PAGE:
"There isn't really anybody who occupies the lens to the extent that Lindsay Lohan does," says Richard Phillips, who cast the actress in his latest short film, First Point (2012), which will premiere at Art Unlimited, part of Art Basel 2012. "Something happens when she steps in front of the camera. There is this magnetic energy."
The 5-minute, 34-second film, co-directed by legendary surf filmmaker Taylor Steele, depicts Lohan first during the day—running across the water in a gray wetsuit, lying in repose on the sand in a white bikini—and then at night, in flashes of light that light up her freckled face against a pitch-black background. Modeled on classic surf films such as The Endless Summer (1966), and Free and Easy, an underground documentary filmed in the late 1960s, as well as Lost Highway (1997), a modern take on noir by David Lynch, the footage has something of the feel of a color-saturated screen test by Andy Warhol, or a sequence from The Rape of the Sabine Women by Eve Sussman. "It begins in the tradition of surf films—there is music, and the ocean—and then it goes into this very dark, noir nocturnal dimension," Phillips explained. "I was exploring the tropes of both forms."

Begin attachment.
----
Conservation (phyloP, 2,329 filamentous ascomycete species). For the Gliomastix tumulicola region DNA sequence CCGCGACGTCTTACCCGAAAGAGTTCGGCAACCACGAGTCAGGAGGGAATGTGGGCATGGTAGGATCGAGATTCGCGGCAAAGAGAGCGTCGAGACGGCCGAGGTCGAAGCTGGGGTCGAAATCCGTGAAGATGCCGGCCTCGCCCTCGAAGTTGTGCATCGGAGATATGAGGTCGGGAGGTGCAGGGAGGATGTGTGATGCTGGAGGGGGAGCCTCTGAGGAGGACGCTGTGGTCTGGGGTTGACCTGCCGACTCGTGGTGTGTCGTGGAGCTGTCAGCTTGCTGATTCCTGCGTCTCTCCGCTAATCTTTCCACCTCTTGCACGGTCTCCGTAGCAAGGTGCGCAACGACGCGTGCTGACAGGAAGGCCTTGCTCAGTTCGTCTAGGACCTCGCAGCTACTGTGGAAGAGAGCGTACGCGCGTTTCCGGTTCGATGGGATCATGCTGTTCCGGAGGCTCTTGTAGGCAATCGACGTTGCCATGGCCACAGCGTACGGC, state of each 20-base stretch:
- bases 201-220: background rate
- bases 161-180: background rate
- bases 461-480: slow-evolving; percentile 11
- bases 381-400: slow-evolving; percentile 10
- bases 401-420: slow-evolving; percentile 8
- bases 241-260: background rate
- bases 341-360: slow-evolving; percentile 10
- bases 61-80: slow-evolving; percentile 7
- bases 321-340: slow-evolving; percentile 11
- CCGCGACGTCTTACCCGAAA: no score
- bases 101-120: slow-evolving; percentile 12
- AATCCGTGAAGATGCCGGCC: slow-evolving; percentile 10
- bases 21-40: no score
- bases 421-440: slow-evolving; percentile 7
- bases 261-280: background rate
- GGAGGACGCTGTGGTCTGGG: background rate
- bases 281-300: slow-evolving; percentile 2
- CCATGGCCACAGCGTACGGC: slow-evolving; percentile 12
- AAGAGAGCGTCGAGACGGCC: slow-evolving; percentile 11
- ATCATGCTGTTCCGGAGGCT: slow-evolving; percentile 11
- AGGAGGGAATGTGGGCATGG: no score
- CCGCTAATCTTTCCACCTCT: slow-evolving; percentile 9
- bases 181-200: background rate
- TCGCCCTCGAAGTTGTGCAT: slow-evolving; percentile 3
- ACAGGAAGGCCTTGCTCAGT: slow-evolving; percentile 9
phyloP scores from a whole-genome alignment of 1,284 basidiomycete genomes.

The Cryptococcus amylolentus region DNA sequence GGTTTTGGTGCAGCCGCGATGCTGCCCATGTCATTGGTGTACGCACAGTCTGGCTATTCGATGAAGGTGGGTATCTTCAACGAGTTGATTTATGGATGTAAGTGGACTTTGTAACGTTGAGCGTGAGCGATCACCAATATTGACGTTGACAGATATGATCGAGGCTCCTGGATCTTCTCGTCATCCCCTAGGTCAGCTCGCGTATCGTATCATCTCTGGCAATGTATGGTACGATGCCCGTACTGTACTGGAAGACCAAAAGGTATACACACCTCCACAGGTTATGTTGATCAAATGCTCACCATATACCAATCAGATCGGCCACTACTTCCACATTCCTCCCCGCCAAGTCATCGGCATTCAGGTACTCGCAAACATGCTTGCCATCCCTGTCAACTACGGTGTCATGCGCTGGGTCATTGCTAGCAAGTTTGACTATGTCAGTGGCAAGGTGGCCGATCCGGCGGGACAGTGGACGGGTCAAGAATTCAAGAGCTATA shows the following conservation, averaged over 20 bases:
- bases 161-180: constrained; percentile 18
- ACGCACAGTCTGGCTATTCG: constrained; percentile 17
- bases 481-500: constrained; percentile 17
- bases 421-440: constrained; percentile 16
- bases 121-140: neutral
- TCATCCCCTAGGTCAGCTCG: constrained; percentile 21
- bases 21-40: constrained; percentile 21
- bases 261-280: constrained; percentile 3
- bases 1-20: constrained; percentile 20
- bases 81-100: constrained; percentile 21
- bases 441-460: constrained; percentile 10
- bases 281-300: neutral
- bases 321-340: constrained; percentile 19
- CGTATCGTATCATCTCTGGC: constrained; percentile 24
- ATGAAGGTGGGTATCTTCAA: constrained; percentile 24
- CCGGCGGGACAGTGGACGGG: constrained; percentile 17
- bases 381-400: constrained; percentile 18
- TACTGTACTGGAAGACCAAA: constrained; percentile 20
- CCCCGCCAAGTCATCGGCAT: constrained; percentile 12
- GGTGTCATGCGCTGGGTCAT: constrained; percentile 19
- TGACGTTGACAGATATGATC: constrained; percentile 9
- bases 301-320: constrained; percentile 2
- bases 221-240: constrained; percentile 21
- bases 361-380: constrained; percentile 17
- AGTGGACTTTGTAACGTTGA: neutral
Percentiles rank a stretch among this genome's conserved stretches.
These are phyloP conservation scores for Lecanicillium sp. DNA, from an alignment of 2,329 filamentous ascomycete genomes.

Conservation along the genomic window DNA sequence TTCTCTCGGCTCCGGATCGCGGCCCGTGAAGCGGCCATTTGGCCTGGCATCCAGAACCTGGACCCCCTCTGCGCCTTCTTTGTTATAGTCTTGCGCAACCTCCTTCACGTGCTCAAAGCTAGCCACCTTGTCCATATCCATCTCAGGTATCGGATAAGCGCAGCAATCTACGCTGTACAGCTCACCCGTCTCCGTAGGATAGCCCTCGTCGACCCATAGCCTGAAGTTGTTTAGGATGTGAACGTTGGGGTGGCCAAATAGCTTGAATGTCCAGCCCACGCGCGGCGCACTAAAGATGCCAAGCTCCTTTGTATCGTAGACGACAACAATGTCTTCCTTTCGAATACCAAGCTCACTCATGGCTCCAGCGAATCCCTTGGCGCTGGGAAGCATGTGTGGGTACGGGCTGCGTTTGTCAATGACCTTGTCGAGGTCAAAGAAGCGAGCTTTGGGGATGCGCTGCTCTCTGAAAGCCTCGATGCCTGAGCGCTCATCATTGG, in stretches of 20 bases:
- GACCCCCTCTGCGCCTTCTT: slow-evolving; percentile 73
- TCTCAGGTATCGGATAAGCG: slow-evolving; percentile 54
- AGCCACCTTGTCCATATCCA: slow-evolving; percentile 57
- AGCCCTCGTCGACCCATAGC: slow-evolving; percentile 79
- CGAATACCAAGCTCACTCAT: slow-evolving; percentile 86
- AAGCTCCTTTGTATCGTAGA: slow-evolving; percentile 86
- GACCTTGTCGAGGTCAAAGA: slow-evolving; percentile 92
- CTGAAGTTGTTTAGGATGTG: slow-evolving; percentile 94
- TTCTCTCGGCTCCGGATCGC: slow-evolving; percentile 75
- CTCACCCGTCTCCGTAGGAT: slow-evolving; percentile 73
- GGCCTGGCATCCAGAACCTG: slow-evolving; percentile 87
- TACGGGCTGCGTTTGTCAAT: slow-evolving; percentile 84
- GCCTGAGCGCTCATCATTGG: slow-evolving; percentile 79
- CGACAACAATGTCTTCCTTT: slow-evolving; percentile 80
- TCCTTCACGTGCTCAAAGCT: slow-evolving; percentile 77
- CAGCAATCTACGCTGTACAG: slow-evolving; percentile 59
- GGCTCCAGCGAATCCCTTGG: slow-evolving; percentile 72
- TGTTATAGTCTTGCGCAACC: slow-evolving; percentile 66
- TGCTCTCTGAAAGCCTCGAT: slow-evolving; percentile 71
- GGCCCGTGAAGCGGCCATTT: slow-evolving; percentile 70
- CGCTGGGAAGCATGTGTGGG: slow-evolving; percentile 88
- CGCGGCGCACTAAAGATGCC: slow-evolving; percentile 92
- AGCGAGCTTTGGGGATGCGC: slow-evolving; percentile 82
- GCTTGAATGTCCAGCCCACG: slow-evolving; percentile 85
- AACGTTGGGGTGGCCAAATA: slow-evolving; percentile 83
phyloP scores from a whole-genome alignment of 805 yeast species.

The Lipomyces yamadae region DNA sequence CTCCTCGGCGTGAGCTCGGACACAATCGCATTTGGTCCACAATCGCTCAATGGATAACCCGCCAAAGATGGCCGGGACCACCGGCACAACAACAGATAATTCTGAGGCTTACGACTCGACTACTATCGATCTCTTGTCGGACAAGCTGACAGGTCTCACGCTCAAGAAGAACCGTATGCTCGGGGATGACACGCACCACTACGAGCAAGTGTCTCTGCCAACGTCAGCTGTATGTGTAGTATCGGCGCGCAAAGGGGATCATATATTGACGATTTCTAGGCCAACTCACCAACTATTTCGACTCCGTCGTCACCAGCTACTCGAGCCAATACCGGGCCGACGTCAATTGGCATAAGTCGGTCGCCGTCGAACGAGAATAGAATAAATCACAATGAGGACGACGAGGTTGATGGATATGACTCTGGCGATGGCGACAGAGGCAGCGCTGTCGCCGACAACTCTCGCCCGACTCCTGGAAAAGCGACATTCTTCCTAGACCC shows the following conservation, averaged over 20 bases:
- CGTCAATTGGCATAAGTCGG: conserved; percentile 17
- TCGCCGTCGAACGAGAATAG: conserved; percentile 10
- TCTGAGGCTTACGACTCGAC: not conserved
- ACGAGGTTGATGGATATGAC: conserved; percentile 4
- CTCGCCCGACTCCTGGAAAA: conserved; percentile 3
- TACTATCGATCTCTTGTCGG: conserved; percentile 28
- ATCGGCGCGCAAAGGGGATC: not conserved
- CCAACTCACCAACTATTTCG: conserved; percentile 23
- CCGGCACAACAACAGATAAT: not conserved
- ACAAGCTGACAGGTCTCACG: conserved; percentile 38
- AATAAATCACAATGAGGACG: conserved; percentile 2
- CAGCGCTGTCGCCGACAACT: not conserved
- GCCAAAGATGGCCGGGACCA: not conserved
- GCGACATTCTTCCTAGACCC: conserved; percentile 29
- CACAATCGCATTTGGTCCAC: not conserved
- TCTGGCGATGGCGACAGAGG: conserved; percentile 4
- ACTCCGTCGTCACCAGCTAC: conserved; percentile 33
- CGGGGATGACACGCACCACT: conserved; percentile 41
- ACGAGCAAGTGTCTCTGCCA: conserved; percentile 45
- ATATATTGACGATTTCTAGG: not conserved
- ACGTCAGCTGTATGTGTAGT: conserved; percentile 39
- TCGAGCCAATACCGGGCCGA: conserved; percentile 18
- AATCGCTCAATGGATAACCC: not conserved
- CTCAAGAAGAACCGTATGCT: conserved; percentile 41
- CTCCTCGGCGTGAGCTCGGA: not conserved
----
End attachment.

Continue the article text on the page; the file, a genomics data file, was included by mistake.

Shot on both public and private beaches in Malibu, the film also features surfing shots using Kassia Meador, a world-class surfer, as a body double for Lindsay, as well as a score by Thomas Bangalter, one-half of Daft Punk. "It's not quite film, and it's not quite video art, and it's not quite action," Phillips said. "Thankfully, art has the room for that."
First Point is not Phillip's first collaboration with Lohan, who reached out to him after she saw an unauthorized portrait he did of her. Soon after, they began texting about making more paintings together. When a friend asked him to make a film for "Commercial Break," a series presented by the Garage Center for Contemporary Culture at the 54th Venice Biennale, he asked Lohan to be his subject. The resulting work, Lindsay Lohan (2011), a 90-second clip also shot in Malibu with Steele, is a precursor to First Point.
One of the most striking things about the film is how ethereally beautiful Lohan appears on the screen. Frequently derided by the media, the actress's unique good looks often become obscured by her public persona.